Vermont man arrested and jailed more than a year after police chase through Hanover
Following student’s death, Dartmouth suspends fraternity and sorority
Two new measles cases tied to visitor to Hanover

The centerpiece of the exhibit is a replica of part of a permafrost research tunnel, which is operated by CRREL in Fox, Alaska.

Visitors can look at the different layers of earth — and even get a whiff of what it smells like.

While the exhibit includes research conducted by Hanover-based CRREL scientists who frequently do work in the arctic, it did not originate in the Upper Valley.

It was created by the Geophysical Institute at the University of Alaska Fairbanks using a National Science Foundation grant and is on loan from the Oregon Museum of Science and Industry. When CRREL staff heard their work was going to be on display at the Montshire, they were surprised — and thrilled.

“We’re just as excited to get over there, see it and be able to say, ‘I’ve been in the tunnel. I’ve seen it,’ ” said John W. Weatherly, chief of CRREL’s Terrestrial and Cryospheric Science Branch. He supervises scientists in Hanover and Alaska who work in the arctic.

While CRREL researchers regularly publish their findings, their work is not always easy for people without a science background to understand, Weatherly said during a phone interview last week. Even though public education is not part of CRREL’s mission, the researchers feel a responsibility to help improve the community’s scientific literacy and communicate “what we do so people understand what it is what we do,” Weatherly said.

The Montshire’s exhibit helps to showcase that work in a more accessible way, and there are plans in the works to bring in climate scientists and other researchers, including those who work at CRREL, to talk about their work.

“The permafrost is so at risk of warming and melting,” Weatherly said, noting that permafrost is under more than half of Alaska’s land mass and that the state is warming faster than other parts of the United States. “Those are very important issues for the Army Corps of Engineers and the Defense Department and all the pubic infrastructure that’s in Alaska. We consider it to be a fragile resource we’re trying to maintain, study and understand.”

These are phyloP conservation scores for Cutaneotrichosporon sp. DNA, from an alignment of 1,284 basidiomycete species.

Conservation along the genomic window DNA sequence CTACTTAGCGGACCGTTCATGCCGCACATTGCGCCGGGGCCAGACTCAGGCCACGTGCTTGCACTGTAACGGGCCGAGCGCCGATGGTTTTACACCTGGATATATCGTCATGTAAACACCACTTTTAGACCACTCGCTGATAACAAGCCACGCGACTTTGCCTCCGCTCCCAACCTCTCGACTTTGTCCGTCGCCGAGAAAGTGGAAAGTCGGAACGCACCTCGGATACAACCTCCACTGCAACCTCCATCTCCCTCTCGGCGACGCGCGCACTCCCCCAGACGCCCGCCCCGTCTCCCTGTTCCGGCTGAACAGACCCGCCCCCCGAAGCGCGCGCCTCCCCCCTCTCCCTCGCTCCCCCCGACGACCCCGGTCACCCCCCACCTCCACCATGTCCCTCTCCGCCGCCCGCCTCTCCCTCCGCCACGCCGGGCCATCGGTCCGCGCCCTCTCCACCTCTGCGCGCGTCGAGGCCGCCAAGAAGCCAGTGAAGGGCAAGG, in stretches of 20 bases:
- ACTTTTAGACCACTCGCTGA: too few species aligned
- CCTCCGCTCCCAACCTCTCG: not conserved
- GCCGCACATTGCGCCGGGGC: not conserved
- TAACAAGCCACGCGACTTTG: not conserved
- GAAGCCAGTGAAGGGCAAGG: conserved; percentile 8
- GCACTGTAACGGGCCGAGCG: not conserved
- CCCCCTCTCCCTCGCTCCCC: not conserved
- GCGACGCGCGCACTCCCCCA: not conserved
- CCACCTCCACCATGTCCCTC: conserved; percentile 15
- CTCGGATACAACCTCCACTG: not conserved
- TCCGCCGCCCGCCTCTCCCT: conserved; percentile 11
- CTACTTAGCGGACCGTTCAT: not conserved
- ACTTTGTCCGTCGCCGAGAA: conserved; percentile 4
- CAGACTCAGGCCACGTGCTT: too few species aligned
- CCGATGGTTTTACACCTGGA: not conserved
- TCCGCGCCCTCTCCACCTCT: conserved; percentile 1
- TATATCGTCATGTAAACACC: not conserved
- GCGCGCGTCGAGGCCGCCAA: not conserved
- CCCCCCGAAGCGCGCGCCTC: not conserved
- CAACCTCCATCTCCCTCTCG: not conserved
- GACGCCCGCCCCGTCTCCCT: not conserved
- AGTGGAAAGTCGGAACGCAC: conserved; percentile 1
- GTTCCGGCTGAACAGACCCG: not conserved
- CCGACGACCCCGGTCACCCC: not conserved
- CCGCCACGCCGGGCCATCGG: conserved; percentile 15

Litchfield-Kimber emphasized that instead of the exhibit being a teaching opportunity for children alone, parents who may lack familiarity with climate science can approach it as an opportunity for themselves to learn alongside their children. They can also rely on hands-on activities, a staple of all Montshire exhibits, to better understand the impact climate change has had on communities, such as by using the wooden toys and table to see how construction has changed.

“It takes something that’s familiar and makes it a novel concept,” Litchfield-Kimber said.

Bringing the exhibit to the Montshire has been in the works for around five years, and it fits in well with the museum’s expanding mission to address recent scientific advancements and to bring in exhibits that can appeal to a wider range of age groups, particularly older children. Part of that shift stems from soul searching children’s science museums did during the COVID-19 pandemic. There was a realization that many people do not have strong science literacy skills and a desire to examine how national policies can impact science, Litchfield-Kimber said.

“We’re going to be leaning into the current science a bit more,” she said. “What would an activated community look like … and how can the Montshire be part of that?”

Referencing part of the permafrost exhibit that includes personal stories from people whose homes have been impacted by climate change, Litchfield-Kimber said, “We want people to see themselves in our programs, our exhibits and being able to do something.”

Liz Sauchelli can be reached at esauchelli@vnews.com or 603-727-3221.